Why is culture (behavior acquired from conspecifics by means other than genetics) so rare and so limited, particularly in species other than humans? Some researchers have speculated that giving away knowledge altruistically is never adaptive. By this reasoning, human culture is an exception — a form of costly signalling which is due to sexual selection. However, we now know other species also have culture, just not so much as our own. In this talk I will present research demonstrating that giving away knowledge can be adaptive in some evolutionary contexts. I will then outline a research program for exploring why cultural evolution evolves so seldom and in such limited ways. This research is significant not only for understanding human origins, development, and education, but also has ramifications for saving species such as Orangutans from extinction.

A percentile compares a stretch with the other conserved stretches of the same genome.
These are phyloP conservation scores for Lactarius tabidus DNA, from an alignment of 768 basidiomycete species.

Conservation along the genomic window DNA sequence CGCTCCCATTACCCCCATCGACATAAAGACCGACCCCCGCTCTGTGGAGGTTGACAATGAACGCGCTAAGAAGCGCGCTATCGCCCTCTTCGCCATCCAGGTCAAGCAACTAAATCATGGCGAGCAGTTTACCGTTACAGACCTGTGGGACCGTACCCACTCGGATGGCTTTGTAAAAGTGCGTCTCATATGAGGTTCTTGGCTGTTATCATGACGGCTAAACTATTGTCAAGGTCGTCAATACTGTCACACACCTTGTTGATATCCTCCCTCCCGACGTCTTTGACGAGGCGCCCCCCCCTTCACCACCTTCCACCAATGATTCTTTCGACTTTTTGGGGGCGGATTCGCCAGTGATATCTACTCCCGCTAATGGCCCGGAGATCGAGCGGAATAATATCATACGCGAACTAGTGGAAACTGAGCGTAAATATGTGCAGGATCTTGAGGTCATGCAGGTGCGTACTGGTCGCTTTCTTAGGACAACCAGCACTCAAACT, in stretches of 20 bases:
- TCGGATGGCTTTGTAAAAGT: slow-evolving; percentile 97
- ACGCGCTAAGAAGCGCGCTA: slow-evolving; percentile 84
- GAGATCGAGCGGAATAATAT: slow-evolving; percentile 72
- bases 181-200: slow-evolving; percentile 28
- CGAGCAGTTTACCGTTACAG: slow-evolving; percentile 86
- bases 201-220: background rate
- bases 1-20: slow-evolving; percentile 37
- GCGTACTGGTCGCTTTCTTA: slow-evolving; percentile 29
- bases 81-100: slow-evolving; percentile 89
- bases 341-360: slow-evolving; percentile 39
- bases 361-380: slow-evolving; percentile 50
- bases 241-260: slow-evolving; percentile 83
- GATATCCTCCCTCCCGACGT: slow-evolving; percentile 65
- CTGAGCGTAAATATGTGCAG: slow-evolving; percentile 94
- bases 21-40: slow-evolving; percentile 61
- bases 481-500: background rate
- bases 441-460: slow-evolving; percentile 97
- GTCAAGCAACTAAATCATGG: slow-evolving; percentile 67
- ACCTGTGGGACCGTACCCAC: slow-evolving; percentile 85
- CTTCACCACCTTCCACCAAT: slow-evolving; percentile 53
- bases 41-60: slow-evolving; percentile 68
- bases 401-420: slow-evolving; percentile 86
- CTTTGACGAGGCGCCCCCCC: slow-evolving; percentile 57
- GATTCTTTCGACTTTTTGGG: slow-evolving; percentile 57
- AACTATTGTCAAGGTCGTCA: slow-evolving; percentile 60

Joanna Bryson holds degrees in behavioral science, psychology and artificial intelligence from Chicago (BA), Edinburgh (MSc and MPhil), and MIT (PhD). Since 2002 she has been a lecturer at the University of Bath, where she founded Artificial Models of Natural Intelligence (http://www.cs.bath.ac.uk/ai/AmonI.html). She has forty-nine reviewed research publications, including articles this year in Animal Cognition and in Philosophical Transactions of the Royal Society - B, Biology. She serves as an expert consultant for the European Commission on cognitive systems.